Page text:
June 6th, 2005 | Filed under: Computing, Fabrication Tech, Future, Nanotech, News, Technology | No Comments »
Researchers at the National Institute for Nanotechnology (University of Alberta) have demonstrated for the first time that the charge of a single atom on a silicon surface can switch the conductivity of a nearby molecule. Robert Wolkow and his team’s demonstration bring nano electronics a leap forward into reality, as the technology moves hence forward with proof of a molecular transistor. [press release]
via Edmonton Journal
June 6th, 2005 | Filed under: Computing, Fabrication Tech, Future, Nanotech, Technology | 1 Comment »
Researchers at the University of Wisconsin-Madison are working on a combination of the latest lithography and self-assembly block-copolymer techniques to create highly ordered self assembling ‘nanochips’.
via NSF News
May 7th, 2005 | Filed under: Mechanical Tech, Nanotech, Photography, Technology, Video | No Comments »
Moshiur Anwar and Itay Rousso have demonstrated an atomic force microscope (AFM) that can take images of periodic processes with a time resolution of microseconds. Instead of sampling a surface by moving the microscopic probe, the probe is kept stationary in “force-sensing” mode as it records changes in up and down movements over time. The technique can only record repetitive nano-scaled movements which allow the microscope to move over and continue sampling the same movement for every pixel of the final constructed movie.
via physicsweb| Tech Review
April 28th, 2005 | Filed under: Fabrication Tech, Future, Materials, Nanotech | No Comments »
NASA is funding development of carbon nanotube power cables or quantam wires at Rice University which are 10 times more conductive and 1/6th the weight of copper wire. Quantam wires will replace the copper wires in space shuttles with potential applications varying from space elevator tethers to flat panel displays.
via Wired News
April 27th, 2005 | Filed under: Biology, Biotech, Design, Nanotech, Technology | No Comments »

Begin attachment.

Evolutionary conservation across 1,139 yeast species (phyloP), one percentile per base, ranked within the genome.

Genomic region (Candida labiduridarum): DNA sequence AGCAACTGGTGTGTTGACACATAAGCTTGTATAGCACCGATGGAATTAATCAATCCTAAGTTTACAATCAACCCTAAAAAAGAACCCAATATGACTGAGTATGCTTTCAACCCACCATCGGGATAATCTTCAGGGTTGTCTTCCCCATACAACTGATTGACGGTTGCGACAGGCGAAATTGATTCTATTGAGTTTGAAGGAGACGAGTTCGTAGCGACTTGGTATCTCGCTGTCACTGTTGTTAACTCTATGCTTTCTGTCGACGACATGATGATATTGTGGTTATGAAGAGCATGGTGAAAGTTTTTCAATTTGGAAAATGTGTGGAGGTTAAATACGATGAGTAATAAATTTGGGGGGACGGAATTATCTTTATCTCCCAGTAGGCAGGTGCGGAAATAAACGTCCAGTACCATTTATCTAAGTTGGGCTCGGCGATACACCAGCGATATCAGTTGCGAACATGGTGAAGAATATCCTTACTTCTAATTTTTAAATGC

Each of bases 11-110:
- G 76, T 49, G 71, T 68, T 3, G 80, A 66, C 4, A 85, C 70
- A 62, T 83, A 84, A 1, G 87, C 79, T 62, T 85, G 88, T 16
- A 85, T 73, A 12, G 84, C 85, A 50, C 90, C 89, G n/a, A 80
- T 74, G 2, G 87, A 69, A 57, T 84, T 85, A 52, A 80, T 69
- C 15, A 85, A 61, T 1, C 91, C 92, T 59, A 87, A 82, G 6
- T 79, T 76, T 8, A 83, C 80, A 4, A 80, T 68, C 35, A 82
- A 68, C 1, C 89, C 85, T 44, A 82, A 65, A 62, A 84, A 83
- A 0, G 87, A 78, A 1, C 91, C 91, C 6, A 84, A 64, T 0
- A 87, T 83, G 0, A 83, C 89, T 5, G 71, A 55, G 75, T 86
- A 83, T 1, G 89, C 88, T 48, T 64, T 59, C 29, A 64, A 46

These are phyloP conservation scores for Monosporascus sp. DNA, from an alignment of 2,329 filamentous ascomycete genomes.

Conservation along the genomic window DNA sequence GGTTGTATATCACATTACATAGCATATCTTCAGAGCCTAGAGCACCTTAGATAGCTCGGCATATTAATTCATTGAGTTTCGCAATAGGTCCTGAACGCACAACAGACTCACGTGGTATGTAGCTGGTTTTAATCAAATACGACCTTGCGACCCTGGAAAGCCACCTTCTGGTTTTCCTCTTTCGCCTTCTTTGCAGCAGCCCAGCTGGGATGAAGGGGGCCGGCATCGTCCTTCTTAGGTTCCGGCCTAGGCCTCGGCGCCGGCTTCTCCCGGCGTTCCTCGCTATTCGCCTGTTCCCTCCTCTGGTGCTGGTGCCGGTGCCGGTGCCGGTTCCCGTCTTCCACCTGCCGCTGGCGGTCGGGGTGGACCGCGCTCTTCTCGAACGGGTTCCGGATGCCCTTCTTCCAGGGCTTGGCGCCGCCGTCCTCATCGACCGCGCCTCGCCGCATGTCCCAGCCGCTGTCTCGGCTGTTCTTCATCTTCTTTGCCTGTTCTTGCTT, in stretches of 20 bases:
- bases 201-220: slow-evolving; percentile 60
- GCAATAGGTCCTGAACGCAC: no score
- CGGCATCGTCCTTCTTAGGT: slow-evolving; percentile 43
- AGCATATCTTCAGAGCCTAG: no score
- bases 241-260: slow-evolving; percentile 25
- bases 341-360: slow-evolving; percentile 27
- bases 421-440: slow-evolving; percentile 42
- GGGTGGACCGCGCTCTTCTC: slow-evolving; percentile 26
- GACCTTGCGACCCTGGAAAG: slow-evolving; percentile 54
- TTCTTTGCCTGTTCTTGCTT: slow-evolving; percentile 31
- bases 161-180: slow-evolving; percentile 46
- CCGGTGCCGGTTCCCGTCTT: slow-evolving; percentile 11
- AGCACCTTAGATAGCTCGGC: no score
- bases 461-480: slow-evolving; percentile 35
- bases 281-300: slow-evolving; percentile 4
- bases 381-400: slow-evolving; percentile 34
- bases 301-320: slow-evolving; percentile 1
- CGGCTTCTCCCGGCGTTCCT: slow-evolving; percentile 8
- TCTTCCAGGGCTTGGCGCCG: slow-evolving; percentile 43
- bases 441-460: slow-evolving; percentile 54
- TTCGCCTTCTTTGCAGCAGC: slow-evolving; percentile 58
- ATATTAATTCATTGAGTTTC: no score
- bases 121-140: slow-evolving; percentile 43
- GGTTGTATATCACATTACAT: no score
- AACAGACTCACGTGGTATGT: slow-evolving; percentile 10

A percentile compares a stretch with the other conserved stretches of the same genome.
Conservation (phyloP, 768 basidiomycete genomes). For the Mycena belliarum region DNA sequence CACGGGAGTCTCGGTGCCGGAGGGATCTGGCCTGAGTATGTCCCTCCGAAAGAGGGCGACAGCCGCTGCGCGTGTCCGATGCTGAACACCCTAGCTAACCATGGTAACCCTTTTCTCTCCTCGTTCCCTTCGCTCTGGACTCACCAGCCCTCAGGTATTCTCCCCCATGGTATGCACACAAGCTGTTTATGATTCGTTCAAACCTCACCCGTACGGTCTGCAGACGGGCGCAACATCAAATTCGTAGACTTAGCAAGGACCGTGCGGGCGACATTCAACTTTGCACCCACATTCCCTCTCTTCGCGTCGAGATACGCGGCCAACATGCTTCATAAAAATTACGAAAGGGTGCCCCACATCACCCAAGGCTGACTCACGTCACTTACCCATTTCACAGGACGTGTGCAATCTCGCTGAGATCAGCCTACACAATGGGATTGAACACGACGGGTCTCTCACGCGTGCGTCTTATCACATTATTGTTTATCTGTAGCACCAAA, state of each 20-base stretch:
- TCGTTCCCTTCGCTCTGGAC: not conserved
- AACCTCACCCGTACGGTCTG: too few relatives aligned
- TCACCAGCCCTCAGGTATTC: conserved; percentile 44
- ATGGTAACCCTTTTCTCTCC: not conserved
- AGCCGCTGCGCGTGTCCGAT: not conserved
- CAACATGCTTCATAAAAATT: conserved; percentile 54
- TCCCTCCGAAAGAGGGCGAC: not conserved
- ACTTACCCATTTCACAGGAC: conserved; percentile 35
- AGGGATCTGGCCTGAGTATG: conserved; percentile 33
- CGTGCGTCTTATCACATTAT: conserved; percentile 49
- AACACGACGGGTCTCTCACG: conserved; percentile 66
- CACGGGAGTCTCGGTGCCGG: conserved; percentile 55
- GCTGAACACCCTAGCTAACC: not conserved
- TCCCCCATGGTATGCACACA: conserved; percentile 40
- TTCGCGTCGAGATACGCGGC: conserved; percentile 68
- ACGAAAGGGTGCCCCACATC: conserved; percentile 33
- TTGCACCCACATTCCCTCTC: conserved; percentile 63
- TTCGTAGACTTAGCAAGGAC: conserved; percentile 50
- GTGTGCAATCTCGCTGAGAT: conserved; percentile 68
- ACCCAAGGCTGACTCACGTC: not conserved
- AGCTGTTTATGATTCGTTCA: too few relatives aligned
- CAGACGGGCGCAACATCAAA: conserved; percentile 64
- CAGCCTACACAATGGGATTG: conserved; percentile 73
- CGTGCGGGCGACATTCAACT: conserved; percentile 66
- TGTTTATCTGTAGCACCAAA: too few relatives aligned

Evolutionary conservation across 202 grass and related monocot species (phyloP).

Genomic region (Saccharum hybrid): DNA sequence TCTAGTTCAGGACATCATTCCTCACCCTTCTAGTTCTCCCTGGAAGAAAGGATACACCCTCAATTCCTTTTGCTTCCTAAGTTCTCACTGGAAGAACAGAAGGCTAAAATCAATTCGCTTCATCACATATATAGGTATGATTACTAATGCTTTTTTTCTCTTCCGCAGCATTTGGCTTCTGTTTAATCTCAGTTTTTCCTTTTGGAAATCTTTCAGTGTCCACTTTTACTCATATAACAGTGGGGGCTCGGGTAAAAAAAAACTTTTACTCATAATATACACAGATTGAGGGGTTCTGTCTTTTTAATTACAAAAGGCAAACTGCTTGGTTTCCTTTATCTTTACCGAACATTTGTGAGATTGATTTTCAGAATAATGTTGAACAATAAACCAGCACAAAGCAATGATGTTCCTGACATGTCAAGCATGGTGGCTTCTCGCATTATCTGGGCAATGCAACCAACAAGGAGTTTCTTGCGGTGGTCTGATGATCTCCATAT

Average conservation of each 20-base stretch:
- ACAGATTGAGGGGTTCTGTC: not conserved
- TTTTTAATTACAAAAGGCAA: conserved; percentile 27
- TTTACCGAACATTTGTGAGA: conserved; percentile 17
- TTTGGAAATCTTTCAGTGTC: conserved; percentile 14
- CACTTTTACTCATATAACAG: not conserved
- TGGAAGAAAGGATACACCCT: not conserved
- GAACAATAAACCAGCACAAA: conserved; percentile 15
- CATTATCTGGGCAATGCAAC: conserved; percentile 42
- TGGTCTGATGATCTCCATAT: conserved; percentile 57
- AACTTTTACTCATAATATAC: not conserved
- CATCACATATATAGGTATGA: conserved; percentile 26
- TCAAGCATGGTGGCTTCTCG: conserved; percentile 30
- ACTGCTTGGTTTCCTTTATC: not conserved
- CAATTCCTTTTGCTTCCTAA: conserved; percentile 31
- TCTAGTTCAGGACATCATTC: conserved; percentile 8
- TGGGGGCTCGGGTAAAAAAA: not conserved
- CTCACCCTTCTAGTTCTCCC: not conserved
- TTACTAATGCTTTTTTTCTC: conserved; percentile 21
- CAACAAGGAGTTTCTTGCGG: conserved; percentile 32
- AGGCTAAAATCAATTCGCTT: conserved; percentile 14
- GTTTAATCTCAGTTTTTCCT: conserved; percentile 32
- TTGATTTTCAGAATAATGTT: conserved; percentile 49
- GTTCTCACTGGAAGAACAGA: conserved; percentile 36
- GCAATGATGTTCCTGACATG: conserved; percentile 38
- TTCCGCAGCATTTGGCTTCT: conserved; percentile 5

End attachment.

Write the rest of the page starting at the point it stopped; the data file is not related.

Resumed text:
By manipulating the written bits of digital media, the Molecular Media Project remixes images, music, and video by reorganizing the digital sequence at the nano-scale. Take for example, the remixing of digital music by growing spores of fungus on CDs. The semi-controlled fungus growth refracts the laser as it reads the information, creating different audio effects. From the description you would expect the digital manipulation to sound like a scratched CD, but surprisingly the sounds can overlap and resequence into something bearable.
Eagles – Hotel California MP3 [organic pigments, titanium dioxide, carbon black, aluminum or bronze powders; butane/propane propellant]
April 22nd, 2005 | Filed under: Fabrication Tech, Materials, Nanotech, Products | 1 Comment »
The eyes of moths have evolved to collect as much light as possible without reflection, in order to prevent moths being detected by predators. Motheye and MARAGâ„¢ films mimic this property with nano-scaled bumps reducing reflectivity to less than 1%.
Frounhofer | more info on motheye anti-reflective coating
via Blaine Brownell
April 22nd, 2005 | Filed under: Biology, Future, Nanotech, News, Photography, Technology | 1 Comment »
Optical microscopes today can focus at about 400 nanometers (enough magnification to see the nucleus of a cell). By using a film of silver and UV light, the superlens can focus at about 60 nanometers. Sharper optics produced by enhancing evanescent waves as they pass the silver superlens, will allow nano-scaled visualization of living materials such as the movements of individual proteins in real-time. The technology would also bring imaging in various industries such as data storage and satellite imaging to a new level.
via Eurekalert | Thanks, John.
April 8th, 2005 | Filed under: Design, Fabrication Tech, Future, Materials, Nanotech, Products | No Comments »
Here’s a concept rendering of a desktop nanofactory from the Foresight Institute by John Burch. The white cubes represent the parts of the assembly from the molecular scale to the finished product. Imagine anything. Then print it.
March 31st, 2005 | Filed under: AI, Future, Mechanical Tech, Nanotech | 3 Comments »
NASA’s new shape-shifting robot, TETwalker, could help the endurance of future spacecrafts. Its structure is a tetrahedron, consisting of telescoping struts and motors which are coordinated to shift the robot’s center of gravity, causing a tumbling motion.
The robot’s inherently rigid geometry coupled with its mode of locomotion make it an ideal candidate for the harsh conditions of space exploration. The current prototype, though not nano-scaled, is going through rigorous test to help optimize its performance. When the nano-scaled robot is realized, it would have the capacity to connect and disconnect from other TETwalkers, allowing an entire swarm of robots to form any shape as â€œautonomous nanotechnology swarmsâ€?, or ANTS.
TETwalker concept animation
March 7th, 2005 | Filed under: Fabrication Tech, Nanotech, Products, Sustainability | 7 Comments »
Nanosolar Inc. claims to have broken several barriers to ubiquitous solar energy. Their manufacturing process consists of printing nano-scaled solar-cell layers, bypassing the traditionally expensive vacuum methods yet meeting and in some cases, exceeding industry standards. Major claims include a 3 week payback time and lightweight flexible panels.